Striking weather is non-toxic to humans, but it makes it difficult for miners to breathe. In addition, firedamp can lead to chest tightness in humans. With a volume fraction of 5 to 14 percent, firedamp is explosive. These gas mixtures are ignited when they come into contact with an appropriate ignition source. Depending on the volume fraction of methane, a flame, a deflagration or an explosion occurs. The most effective gas mixture has a methane content of 9.5 percent. If the volume fraction of methane is greater than 9.5 percent, the oxygen required for complete conversion is missing. If the volume fraction of methane is less than 9.5 percent, there is not enough fuel available. Weather with a volume fraction of more than 14 percent methane are no longer ignitable under normal mine conditions. An open flame goes out in this gas mixture. It is therefore wrong to call pure methane a firedamp. However, these limits, methane content 5 to 14 percent, only apply with atmospheric air and normal air pressure . Mixtures above and below the stated concentrations are also dangerous under certain conditions. By increasing pressure, e.g. B. by a shock wave during blasting or by a previous explosion, the upper explosion limit can be higher. Likewise, a more concentrated gas mixture can be mixed back into the explosive area by being swirled with fresh weather. The addition of unsaturated hydrocarbons can make gas mixtures with methane contents higher than 14 percent explosive again. Swirled coal dust or a shock wave can lower the explosive limit below 5 percent methane. The explosiveness of the firedamp can also be impaired by the addition of other gases such as carbon dioxide or nitrogen or the associated lack of oxygen .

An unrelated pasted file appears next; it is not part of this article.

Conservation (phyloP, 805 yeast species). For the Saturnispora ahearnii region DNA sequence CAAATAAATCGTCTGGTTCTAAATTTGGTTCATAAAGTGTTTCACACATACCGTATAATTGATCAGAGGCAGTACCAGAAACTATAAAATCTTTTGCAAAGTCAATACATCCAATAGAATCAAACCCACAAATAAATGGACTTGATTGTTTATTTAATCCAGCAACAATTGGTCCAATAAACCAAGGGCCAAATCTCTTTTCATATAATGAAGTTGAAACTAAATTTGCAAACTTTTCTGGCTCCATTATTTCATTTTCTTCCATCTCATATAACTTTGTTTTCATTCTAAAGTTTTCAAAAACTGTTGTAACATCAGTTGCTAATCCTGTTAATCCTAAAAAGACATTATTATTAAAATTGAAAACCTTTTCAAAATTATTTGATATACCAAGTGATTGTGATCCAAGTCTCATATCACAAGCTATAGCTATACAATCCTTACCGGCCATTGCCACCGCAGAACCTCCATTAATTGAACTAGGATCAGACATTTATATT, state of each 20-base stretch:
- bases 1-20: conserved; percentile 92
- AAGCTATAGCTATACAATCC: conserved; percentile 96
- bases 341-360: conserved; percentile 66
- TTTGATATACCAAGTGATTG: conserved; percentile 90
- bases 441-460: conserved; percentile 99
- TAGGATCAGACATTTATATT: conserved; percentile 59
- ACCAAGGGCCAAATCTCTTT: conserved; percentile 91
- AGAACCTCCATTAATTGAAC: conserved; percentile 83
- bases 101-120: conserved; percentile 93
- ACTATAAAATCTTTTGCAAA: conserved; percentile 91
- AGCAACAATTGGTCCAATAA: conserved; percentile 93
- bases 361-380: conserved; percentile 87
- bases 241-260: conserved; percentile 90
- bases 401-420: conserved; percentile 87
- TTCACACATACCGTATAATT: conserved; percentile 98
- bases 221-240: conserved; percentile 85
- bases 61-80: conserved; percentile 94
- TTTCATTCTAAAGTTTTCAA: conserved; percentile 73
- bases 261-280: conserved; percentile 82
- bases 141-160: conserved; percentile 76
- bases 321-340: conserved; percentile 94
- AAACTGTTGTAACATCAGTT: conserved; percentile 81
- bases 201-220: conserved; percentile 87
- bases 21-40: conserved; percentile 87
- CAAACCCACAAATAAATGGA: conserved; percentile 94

Until the second half of the 19th century, it was common practice to torch accumulations in the mine workings from bad weather. To do this, a miner had to drive up before the start of the shift and ignite the gas accumulations from as far away as possible. In order to be able to burn off the accumulation of firedamp in the roof, the miner crawled to the place with the accumulation of firedamp. He carried a long pole with an open light attached to one end. Another possibility, especially for mines located above, was the use of a special construction: A small roller was attached to a rod, over which a cord was passed. On this cord was a small board to which a lit open light was attached. From a safe location, the miner moved the light into the gas accumulation. With all methods he used the open light to ignite the beating weather. This usually resulted in a slight explosion. After the gas had burned off, the workforce could drive off. However, this procedure was not without risk, so that serious burns or even firedamp explosions occurred time and again. A safer method of flaring was lighting with so-called wildfire. There were also devices with which the gas was ignited at certain time intervals. There was also the option of installing open lighting in the areas where firedamp regularly accumulated and thus burning off the accumulated gas mixture.